All’s fair in love and chocolate |

All’s fair in love and chocolate

Stephanie Mandel
Special to The Union
Photo for The Union by John Hart
John | The Union

Chocolate seems to be associated with love on Valentine’s Day, when sales soar worldwide.

If you’re planning to express your love with chocolate this year, consider taking your love to another level as well: to the farmers who bring us this glorious food.

Yes, farmers. While chocolate certainly seems to come from heaven, there are thousands of hardworking men and women at the beginning of the cocoa supply chain.

These are not our local farmers, of course; Nevada County is way too far north of the equator. Chocolate starts with cacao trees, which grow in tropical countries, such as Peru, Ecuador, Panama, the Dominican Republic and Paraguay, as well as tropical Africa.

They have large, football-shaped fruits that grow off the trunk and limbs. Inside these pods grow our friends, the cacao beans.

After harvest, these beans undergo various stages of processing: fermenting, drying, cleaning, roasting and grinding, after which they are often referred to as “cocoa.”

The farmers who care for the trees and harvest the cacao beans may be far, far away, but each of us who buys chocolate can make a big difference in their lives.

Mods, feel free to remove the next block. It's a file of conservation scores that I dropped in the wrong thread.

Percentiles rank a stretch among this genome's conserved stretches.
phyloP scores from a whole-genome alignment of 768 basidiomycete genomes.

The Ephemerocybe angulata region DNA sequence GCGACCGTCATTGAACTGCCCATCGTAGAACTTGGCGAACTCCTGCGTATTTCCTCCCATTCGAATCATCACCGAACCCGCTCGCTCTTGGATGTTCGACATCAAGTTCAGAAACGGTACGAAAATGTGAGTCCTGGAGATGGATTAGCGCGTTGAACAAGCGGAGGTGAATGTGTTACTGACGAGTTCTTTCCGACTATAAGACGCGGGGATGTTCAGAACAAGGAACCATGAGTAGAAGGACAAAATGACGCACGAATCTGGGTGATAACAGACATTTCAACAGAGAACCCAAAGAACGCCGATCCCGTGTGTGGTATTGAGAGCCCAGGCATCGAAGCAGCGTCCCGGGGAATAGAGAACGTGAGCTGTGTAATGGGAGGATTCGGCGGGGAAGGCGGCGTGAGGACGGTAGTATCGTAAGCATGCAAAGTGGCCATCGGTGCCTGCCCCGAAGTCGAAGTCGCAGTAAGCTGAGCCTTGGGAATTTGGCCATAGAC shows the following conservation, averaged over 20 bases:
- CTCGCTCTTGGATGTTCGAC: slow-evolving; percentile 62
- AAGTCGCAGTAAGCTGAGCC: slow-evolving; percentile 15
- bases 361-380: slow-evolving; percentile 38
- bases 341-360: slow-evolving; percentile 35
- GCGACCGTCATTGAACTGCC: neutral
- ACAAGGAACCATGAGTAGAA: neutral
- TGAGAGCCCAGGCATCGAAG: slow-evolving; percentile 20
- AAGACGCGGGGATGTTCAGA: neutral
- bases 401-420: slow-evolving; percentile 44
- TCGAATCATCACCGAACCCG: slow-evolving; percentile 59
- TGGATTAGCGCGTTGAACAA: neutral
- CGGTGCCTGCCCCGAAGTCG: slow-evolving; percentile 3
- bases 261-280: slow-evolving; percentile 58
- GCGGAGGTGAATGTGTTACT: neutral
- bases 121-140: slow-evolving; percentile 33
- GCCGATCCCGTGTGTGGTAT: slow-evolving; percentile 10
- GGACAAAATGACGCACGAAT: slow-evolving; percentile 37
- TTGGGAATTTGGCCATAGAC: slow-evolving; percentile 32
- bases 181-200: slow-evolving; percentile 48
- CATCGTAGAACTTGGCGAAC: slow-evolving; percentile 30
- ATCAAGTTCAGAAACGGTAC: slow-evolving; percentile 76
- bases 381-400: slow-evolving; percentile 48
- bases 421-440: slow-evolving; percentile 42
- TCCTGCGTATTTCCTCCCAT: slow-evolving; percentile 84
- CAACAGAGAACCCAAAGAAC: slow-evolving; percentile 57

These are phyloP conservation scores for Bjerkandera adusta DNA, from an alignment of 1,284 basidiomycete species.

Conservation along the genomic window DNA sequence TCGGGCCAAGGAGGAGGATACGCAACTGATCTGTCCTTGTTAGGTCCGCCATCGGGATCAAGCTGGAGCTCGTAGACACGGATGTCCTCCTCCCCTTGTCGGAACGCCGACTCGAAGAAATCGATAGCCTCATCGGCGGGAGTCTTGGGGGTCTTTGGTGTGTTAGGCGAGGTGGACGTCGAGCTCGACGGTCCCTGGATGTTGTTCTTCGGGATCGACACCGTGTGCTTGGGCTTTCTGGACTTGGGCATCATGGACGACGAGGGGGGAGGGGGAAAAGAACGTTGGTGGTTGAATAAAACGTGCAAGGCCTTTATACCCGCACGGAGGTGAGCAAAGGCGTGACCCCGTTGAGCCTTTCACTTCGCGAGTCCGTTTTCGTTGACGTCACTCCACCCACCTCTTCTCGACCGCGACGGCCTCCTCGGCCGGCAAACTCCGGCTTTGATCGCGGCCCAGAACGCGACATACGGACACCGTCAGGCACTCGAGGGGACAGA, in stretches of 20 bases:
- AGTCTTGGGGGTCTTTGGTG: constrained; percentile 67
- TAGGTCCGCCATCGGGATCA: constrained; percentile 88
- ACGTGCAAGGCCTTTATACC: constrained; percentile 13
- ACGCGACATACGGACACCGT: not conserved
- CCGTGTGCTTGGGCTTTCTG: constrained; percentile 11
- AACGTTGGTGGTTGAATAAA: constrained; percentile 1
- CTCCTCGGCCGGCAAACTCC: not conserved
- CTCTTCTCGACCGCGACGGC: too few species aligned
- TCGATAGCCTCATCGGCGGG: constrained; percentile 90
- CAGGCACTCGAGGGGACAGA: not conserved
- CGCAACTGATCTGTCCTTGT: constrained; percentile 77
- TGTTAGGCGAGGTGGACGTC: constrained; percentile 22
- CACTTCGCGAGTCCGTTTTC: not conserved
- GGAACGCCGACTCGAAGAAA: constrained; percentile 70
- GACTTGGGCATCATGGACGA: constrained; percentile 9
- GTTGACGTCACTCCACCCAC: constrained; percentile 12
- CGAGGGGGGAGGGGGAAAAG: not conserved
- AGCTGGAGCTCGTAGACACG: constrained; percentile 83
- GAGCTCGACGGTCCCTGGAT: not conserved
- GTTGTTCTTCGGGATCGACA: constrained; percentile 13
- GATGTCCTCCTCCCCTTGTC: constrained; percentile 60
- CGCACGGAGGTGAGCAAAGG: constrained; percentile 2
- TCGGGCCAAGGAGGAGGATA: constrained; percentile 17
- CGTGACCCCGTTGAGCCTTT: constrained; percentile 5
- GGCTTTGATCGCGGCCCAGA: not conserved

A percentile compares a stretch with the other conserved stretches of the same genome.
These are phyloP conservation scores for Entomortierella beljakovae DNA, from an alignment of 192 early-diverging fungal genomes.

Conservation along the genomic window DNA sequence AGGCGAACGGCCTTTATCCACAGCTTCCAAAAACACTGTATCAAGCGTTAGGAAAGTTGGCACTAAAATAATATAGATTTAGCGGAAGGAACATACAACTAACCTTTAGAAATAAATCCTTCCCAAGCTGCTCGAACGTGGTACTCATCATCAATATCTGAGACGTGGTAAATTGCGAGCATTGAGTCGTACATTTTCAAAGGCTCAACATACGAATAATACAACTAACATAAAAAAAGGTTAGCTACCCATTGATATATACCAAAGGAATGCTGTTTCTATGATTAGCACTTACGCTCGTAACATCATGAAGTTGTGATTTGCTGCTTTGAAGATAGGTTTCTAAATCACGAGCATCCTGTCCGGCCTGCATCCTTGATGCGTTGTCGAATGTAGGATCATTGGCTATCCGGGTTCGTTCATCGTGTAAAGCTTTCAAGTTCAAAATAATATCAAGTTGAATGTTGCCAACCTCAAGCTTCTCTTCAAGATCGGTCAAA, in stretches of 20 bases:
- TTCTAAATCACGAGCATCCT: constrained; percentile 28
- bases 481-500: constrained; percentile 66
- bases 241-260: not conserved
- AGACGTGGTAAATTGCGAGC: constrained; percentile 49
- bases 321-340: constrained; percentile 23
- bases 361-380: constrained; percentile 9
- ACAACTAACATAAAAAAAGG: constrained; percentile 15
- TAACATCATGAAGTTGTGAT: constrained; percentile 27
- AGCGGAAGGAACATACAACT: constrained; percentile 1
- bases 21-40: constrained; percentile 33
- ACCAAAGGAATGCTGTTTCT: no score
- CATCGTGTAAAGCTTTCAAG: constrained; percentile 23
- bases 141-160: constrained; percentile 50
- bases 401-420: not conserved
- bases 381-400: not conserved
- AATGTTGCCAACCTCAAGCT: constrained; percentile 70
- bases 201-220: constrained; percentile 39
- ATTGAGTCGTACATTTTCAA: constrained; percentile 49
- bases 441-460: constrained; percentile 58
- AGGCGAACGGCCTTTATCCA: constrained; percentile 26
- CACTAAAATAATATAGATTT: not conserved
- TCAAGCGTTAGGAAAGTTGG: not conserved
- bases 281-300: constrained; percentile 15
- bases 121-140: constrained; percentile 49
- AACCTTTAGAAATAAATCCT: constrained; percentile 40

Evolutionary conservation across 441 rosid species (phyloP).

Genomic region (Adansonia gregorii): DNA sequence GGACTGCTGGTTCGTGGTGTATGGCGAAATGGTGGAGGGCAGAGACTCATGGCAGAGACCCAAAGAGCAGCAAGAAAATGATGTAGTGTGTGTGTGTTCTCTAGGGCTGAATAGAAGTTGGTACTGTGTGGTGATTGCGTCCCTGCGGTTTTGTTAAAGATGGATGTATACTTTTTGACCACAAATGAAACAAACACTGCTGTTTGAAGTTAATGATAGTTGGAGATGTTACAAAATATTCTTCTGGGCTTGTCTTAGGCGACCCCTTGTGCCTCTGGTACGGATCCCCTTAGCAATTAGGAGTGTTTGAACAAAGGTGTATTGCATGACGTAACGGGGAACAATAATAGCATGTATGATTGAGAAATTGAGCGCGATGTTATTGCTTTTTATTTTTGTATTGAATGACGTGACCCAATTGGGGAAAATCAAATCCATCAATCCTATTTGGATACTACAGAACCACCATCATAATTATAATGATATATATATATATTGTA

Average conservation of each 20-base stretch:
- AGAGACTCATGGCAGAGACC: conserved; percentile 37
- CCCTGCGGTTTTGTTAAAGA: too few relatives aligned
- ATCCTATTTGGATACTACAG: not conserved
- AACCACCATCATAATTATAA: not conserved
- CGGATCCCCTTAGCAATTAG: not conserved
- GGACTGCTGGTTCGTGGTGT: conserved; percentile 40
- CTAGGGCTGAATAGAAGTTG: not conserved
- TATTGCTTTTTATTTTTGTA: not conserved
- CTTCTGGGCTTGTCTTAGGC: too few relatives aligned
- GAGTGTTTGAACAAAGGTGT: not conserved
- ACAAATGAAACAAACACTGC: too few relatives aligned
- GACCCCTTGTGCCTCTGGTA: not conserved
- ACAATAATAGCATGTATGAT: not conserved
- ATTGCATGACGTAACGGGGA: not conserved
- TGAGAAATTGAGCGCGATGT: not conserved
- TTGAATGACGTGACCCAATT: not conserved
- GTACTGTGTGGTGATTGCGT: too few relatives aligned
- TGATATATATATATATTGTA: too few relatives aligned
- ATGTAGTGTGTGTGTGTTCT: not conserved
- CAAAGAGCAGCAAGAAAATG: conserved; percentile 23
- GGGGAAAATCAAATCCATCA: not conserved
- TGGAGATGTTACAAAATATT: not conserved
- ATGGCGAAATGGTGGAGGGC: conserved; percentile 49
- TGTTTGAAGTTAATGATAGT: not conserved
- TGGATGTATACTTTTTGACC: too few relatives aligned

Since chocolate is such a big business, as you might well imagine, farmers are often sadly exploited by large companies.

Reports of child labor and even slavery have emerged in recent years, souring the taste of what should be sweet.

Enter “Fair Trade.” Our gifts of love to each other can support the fair treatment of farmers when we purchase chocolate that is labeled as Fair Trade.

Fair Trade is neither charity nor handout; it simply means alternative supply chains that treat farmers fairly.

To find Fair Trade chocolate, look for the Fair Trade logo on the packages.

One Fair Trade chocolate company is Equal Exchange, which happens to be organized as a cooperative. Equal Exchange buys cacao exclusively from small farmer co-ops, which they consider the “heart and soul” of the Fair Trade movement.

One of these farmer co-ops, which is featured on the Equal Exchange website, is Oro Verde in Peru. Founded in 1999 with 56 members, Oro Verde now has 1,200 members, and the farmers who belong to the co-op have been able to obtain higher, fairer prices as a result of working together.

Their solidarity gives them greater clout in their negotiations with buyers.

They also sponsor programs that benefit the whole community, such as scholarships for the members’ children and groups working to better the lives of women. On top of that, Fair Trade chocolate companies are often better able to incorporate environmentally sound practices in their operations.

On our side of the story, knowing that these farmers are being treated fairly makes their wonderful chocolate that much sweeter.

Stephanie Mandel is the marketing manager for BriarPatch Co-op in Grass Valley. Learn more at

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